These twelve always find their way into my consciousness and here’s hoping they find their way into yours. Thank you to these twelve plus the plethora of others I comment on regularly. You’ve made 2012 awesome. Do you have any favorites?

Jose, who wants to promote more quality Latino/a education-related blogs …

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Here’s my first big confession of 2012: I’ve been reading a lot. You’d think, Vilson, that’s not a big deal for you. I’d reply, “As a matter of fact, yes it is.” Huge. Not just my monthly GQ / Wired fix, either (with dabbles of Men’s Health). In the last few months, I’ve read about a book every two weeks on average. More importantly, a couple of them hadn’t even come out to the general public yet …

Until this month. I’m proud to recommend two of the books I’ve read in 2012 that got my mind clicking: Gregory Michie’s We Don’t Need Another Hero: Struggle, Hope, and Possibility in the Age of High-Stakes Schooling and Daniel Willingham’s When Can You Trust The Experts: How to Tell Good Science from Bad in Education. Both of these books are two sides of the same coin I’ve been flipping for the last five months. They’re both sincere efforts at creating solutions their audiences haven’t heard yet, and both speak to the need for further dialogue about the teaching profession in the 21st century.

On Michie’s book, I said:

“Gregory Michie’s experiences in the classroom and his purview post-teaching make this a good peek into the thoughts of a man willing to challenge the current notions of education reform. Rather than sit in frustration over the current tenor surrounding these so-called reforms, Michie seeks meaningful progress and solutions.”

To expound, anyone who has ever read his first book Holler If You Hear Me knows he provides perspective on teaching in an urban community without the hokey-pokey uber-privilege of predecessors like Freedom Writers or Dangerous Minds. In this book, he expounds on his initial views on education through his new lenses as community activist and education professor.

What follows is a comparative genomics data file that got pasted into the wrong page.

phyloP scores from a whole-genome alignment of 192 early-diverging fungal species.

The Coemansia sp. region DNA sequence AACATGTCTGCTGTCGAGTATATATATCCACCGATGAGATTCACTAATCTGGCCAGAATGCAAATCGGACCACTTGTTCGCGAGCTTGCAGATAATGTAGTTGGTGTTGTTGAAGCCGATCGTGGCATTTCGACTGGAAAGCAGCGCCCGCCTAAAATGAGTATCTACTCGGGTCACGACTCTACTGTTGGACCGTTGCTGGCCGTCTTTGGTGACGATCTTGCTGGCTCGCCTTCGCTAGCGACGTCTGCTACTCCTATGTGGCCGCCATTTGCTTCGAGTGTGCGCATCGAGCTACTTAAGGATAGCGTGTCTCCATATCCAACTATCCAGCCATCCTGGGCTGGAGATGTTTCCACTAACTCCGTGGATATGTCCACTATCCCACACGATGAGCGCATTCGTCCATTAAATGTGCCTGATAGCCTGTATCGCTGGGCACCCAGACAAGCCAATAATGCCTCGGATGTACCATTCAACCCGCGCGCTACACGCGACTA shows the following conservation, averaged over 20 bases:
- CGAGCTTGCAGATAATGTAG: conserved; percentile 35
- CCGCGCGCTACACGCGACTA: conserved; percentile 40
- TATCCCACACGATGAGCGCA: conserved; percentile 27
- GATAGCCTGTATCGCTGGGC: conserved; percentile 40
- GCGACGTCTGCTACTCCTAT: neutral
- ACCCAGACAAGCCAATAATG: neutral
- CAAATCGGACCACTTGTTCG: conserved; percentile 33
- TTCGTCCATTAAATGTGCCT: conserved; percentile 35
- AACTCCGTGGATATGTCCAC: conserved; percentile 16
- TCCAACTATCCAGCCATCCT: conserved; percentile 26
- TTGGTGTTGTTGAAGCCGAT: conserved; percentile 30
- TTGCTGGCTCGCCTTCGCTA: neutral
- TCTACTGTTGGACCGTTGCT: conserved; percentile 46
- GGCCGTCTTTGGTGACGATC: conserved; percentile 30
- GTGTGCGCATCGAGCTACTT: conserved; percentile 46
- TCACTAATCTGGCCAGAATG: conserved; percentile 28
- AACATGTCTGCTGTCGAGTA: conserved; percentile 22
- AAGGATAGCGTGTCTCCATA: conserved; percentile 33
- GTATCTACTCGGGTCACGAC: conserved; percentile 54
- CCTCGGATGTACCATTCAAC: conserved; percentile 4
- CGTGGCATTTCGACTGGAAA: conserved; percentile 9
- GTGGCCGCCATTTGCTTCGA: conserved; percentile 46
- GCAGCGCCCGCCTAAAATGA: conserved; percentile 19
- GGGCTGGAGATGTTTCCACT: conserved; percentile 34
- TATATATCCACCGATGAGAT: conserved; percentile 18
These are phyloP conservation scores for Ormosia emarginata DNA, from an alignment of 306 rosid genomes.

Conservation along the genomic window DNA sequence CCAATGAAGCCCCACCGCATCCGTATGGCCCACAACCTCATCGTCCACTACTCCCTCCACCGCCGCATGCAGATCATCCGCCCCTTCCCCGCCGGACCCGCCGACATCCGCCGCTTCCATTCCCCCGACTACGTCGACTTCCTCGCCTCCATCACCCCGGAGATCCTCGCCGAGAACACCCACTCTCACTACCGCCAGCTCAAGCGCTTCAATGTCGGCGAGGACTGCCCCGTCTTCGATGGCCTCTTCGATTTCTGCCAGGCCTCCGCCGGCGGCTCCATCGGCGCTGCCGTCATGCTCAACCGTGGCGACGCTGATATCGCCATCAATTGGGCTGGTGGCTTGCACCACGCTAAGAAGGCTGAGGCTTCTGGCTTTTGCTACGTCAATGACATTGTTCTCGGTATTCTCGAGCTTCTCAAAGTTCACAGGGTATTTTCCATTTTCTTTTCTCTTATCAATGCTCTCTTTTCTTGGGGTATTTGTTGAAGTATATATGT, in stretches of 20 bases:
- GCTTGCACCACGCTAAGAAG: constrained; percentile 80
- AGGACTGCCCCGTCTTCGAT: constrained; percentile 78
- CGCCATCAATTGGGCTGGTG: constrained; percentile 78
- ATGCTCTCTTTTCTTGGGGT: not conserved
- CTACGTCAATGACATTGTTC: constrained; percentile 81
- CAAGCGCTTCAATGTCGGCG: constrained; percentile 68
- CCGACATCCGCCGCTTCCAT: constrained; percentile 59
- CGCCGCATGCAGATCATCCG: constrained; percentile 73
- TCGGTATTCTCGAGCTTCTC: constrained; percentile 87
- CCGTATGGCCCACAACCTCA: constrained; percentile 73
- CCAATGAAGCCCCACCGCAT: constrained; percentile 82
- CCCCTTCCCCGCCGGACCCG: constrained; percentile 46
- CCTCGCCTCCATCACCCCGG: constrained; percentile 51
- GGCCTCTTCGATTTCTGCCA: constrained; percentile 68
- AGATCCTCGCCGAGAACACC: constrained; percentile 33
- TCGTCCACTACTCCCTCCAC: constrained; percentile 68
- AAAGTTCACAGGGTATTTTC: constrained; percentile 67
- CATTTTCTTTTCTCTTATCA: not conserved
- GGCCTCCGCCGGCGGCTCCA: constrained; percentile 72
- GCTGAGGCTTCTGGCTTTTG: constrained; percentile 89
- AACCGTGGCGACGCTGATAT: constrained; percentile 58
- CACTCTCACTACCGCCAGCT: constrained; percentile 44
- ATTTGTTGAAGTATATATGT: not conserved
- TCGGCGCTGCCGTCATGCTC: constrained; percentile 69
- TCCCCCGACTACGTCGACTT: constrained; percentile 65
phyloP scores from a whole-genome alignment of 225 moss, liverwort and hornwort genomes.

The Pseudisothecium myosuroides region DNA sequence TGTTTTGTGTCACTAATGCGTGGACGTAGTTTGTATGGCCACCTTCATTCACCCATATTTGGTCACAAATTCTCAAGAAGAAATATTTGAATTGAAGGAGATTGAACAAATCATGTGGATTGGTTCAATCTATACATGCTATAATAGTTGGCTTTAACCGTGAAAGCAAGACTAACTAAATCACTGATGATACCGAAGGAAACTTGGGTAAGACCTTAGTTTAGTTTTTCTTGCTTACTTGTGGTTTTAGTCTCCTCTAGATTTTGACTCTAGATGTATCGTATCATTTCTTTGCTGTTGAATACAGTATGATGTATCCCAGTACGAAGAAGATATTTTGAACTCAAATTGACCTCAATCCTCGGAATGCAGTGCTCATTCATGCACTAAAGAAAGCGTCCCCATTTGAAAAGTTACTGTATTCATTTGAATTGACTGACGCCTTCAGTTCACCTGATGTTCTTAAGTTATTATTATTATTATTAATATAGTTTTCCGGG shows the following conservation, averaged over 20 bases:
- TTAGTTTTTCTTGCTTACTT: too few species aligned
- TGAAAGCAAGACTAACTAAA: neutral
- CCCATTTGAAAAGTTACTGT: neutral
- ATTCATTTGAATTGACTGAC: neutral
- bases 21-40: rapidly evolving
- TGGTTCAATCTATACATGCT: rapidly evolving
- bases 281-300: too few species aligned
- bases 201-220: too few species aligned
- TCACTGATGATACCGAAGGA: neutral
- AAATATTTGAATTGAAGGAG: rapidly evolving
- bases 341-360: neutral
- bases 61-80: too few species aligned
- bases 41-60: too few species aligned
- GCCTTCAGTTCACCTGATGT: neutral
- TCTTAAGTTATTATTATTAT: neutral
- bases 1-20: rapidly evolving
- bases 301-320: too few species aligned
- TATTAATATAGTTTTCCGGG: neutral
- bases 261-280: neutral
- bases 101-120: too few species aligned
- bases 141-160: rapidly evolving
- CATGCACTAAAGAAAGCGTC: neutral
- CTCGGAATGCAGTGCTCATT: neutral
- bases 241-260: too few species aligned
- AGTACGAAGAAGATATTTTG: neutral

On Willingham’s book, I said:

“Willingham’s When Can You Trust the Experts? provides teachers with an in-depth guide on how to parse the helpful from the abhorrent. With the plethora of education research today, teachers finally have a book that asks us to challenge the validity of current education products through a simplified scientific approach. Unlike other education research books, however, Willingham prefers to spark conversation and invite educators in.”

Many of you know how much I admire his work around psychology (specifically, learning styles), but he’s also revealed a fair amount of his views on education policy. WCYTTE is an attempt at giving educators a leg up on third-party vendors who have dominated the market with ridiculous claims that only sound reasonable to the gullible. Unfortunately, the gullible happen to occupy a huge space in the education field. Improving educators’ ability to research in the efficient manner Willingham suggests may be one of the best kept secrets for education reform of 2012 …

That is, until now. Here’s hoping both books appear on all your bookshelves. I rarely recommend books to read in this space. Go ahead and get these. Don’t thank me later, though. Thank them.

Jose, who feels so good about this …